Mayors are usually weathered politicians, who are put on these back-burner positions as a reward for longstanding party loyalty or to bide their time after having their credibility damaged. Municipalities have no official say over national politics, but the Association of Dutch Municipalities is a strong lobby group, and the mayors of the five largest cities have disproportionate influence on national policy. There is even policy to give these municipalities more leeway in complying with national law.

The Dutch have an unshakeable faith in government and justice. It's possible to point at Calvinism and nationalist pride at being highly organized to explain this, but I won't delve deeply into this subject. Whenever crude incompetence and squalid self-enrichment schemes surface, the Dutch press downplays the structural flaws in the system of government at the basis of these embarassments.

Abuse of power and corruption is significantly more common on the municipal level. Local corruption only rarely makes the national news, and the rare cases that do mostly come out via shock blogs. Dutch mainstream press has a symbiotic relationship with politics, and cooperates fully to emphasize the dignity of the political caste. Critics are usually viewed as conspiracy nuts. Gaffes and blunders are downplayed to suggest they are unavoidable errors.

To see how all this applies to prostitution policy, we have to go back at least until 1980. This was the heyday of tolerance policy, in an era when pimps were almost extinct. During this time, personal freedom was praised more than it is now, and repressive "strong" government was not yet as popular as it is now. The then current rules and policies governing prostitution as a tolerated industry gave few instruments to municipalities to shape the business.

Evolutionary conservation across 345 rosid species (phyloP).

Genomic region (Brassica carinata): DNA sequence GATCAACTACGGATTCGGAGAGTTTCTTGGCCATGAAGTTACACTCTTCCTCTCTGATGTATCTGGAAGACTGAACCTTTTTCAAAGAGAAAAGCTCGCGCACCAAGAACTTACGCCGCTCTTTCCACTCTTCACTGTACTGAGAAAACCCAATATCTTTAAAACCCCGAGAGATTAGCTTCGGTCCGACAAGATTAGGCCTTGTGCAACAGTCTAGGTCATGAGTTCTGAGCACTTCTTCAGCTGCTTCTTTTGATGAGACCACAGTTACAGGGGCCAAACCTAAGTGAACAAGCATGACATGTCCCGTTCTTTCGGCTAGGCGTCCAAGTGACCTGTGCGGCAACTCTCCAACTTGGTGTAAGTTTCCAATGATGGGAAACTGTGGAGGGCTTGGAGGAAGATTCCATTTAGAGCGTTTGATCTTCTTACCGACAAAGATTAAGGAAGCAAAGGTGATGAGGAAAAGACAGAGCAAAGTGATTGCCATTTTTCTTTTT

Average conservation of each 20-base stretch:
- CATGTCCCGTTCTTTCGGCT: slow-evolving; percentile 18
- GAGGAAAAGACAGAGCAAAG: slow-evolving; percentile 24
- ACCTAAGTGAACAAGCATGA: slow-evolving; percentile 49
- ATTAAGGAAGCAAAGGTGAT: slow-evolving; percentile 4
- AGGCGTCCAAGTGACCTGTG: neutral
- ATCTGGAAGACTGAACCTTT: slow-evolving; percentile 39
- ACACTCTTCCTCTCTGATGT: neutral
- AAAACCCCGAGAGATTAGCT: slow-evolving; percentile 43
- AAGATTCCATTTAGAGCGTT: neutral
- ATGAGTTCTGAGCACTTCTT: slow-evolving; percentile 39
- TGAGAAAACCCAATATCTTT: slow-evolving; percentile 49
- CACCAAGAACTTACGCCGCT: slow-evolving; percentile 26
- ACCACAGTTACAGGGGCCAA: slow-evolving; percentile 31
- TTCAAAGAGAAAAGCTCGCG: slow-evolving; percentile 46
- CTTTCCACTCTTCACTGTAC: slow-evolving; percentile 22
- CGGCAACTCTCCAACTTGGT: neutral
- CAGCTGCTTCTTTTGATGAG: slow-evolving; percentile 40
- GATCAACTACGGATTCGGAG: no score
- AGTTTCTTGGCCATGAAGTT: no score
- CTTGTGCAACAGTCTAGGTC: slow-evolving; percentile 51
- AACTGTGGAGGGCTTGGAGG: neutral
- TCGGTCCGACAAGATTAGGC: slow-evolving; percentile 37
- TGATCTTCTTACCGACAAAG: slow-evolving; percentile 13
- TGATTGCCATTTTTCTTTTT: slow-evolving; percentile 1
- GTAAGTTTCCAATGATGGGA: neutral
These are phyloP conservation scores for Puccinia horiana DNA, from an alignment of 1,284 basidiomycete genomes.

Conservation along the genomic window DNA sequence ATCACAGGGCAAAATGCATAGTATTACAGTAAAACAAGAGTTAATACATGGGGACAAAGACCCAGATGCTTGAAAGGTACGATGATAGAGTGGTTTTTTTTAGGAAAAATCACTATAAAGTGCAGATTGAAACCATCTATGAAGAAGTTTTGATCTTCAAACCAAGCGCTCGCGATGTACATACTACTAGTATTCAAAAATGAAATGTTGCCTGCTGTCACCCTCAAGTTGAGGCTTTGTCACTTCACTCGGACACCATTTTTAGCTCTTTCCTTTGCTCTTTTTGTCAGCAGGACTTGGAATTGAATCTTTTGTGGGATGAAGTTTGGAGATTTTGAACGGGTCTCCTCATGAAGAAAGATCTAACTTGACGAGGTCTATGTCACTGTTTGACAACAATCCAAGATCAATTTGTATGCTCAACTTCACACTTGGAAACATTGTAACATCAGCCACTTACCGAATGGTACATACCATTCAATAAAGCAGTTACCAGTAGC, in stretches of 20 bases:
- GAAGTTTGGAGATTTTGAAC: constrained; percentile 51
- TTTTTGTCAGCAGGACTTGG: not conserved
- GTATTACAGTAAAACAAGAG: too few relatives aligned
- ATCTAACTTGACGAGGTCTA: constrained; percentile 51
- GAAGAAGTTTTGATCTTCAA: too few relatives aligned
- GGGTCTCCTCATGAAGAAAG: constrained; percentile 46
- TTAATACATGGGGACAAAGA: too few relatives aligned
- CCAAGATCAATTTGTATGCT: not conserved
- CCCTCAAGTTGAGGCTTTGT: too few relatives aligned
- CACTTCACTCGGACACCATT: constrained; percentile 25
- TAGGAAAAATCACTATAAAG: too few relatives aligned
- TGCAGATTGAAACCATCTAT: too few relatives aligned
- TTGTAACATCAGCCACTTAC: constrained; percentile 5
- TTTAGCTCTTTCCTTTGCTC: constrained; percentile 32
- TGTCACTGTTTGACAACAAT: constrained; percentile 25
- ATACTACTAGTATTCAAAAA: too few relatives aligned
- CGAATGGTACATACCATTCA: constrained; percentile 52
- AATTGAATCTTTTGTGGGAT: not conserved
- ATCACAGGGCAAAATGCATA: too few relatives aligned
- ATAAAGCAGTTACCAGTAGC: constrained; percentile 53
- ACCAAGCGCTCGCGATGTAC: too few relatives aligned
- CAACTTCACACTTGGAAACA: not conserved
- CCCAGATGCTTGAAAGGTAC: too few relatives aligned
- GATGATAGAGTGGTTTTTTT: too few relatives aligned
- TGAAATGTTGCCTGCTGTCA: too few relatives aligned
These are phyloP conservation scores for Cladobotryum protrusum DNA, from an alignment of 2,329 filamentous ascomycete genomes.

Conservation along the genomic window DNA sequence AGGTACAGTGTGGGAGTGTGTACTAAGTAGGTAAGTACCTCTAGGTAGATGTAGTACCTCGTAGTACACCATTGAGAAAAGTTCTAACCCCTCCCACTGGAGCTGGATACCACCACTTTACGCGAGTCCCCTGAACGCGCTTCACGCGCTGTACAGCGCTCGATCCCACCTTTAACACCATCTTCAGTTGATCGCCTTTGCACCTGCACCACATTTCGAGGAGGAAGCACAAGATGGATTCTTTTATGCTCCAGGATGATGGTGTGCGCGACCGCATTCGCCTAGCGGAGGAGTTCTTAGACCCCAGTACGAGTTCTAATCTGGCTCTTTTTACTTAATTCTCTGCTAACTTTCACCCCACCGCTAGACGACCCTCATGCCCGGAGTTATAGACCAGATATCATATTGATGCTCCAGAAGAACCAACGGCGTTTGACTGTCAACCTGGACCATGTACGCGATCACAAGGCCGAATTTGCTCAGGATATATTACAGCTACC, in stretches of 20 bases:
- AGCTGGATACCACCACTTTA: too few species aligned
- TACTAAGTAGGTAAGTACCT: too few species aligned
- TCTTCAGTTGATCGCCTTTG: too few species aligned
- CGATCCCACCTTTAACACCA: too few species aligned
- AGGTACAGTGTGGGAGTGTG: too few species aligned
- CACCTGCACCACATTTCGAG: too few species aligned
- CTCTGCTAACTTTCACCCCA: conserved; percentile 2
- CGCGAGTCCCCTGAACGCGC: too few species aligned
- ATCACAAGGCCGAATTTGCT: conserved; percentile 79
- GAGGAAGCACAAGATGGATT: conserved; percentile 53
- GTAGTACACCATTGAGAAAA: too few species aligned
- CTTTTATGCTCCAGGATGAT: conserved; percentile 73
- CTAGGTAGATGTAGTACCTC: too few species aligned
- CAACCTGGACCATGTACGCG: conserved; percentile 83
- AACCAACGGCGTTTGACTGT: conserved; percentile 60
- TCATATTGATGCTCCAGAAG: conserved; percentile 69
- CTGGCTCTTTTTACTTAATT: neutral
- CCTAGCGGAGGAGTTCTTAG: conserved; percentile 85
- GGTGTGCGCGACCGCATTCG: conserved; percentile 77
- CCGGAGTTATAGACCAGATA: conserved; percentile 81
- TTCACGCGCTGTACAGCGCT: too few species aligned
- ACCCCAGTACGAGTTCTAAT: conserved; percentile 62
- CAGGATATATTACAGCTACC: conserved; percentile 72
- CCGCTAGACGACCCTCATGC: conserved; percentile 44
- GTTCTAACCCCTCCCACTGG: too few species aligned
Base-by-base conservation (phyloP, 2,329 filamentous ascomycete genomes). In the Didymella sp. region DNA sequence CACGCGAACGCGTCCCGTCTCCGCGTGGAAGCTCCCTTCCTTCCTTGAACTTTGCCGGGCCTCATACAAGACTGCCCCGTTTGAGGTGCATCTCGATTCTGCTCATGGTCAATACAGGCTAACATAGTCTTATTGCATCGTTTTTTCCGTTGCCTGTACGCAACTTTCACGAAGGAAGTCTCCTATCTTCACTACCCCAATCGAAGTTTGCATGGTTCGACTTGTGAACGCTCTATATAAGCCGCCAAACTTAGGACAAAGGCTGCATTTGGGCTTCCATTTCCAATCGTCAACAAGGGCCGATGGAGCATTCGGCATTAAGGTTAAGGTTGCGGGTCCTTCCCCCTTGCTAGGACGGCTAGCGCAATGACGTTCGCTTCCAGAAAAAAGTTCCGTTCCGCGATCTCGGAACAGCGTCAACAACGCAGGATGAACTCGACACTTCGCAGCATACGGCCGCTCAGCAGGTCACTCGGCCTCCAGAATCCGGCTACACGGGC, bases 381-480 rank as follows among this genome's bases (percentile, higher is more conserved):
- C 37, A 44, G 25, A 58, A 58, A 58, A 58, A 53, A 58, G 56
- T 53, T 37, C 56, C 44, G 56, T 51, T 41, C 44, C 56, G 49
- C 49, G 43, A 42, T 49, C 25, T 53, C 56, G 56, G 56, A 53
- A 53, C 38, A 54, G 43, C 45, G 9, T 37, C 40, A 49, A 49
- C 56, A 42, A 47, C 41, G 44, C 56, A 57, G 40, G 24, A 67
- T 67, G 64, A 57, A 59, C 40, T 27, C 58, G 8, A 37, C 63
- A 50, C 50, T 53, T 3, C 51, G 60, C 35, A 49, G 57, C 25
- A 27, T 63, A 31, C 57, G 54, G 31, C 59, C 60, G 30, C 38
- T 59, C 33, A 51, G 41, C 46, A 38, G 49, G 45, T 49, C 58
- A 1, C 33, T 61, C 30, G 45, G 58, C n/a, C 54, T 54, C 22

Especially in Rotterdam this caused some problems. Then the largest sea port in the world, with the associated demand for prostitution, it was a fertile market for the sex industry, and many workers and operators tried opening new venues to take advantage of the economical opportunities, much to the chagrin of moralists, the ill-informed, and people fearing diminishing property values.

When Rotterdam tried to force its sex industry together in less sensitive areas, like boats in old harbours, or on delapidated industrial zones, it ran afoul of the brothel prohibition law. Dutch administrative law may be mostly geared towards letting the government always have its way at the cost of years of delays, but in these rare cases of overly flagrant breach of the law, the judge can still decide against government.

This set a change in Dutch politics in motion. Before this time, the government had opposed calls from human rights groups to decriminalize prostitution, but since the prohibition laws were now an obstacle to real estate development, government opinion started to change. After much to and fro, and years of waiting for the right political circumstances, 1987 finally saw a parliamentary decision to repeal brothel prohibition.

In the proposal for this act, several reasons were put forward. First, that it would help to protect prostitutes from harm (not substantiated), second, that it would help combat coercion of prostitutes (not substantiated), and finally, that it would allow government to regulate, control and "spatially restrict" sex work (exhaustively substantiated).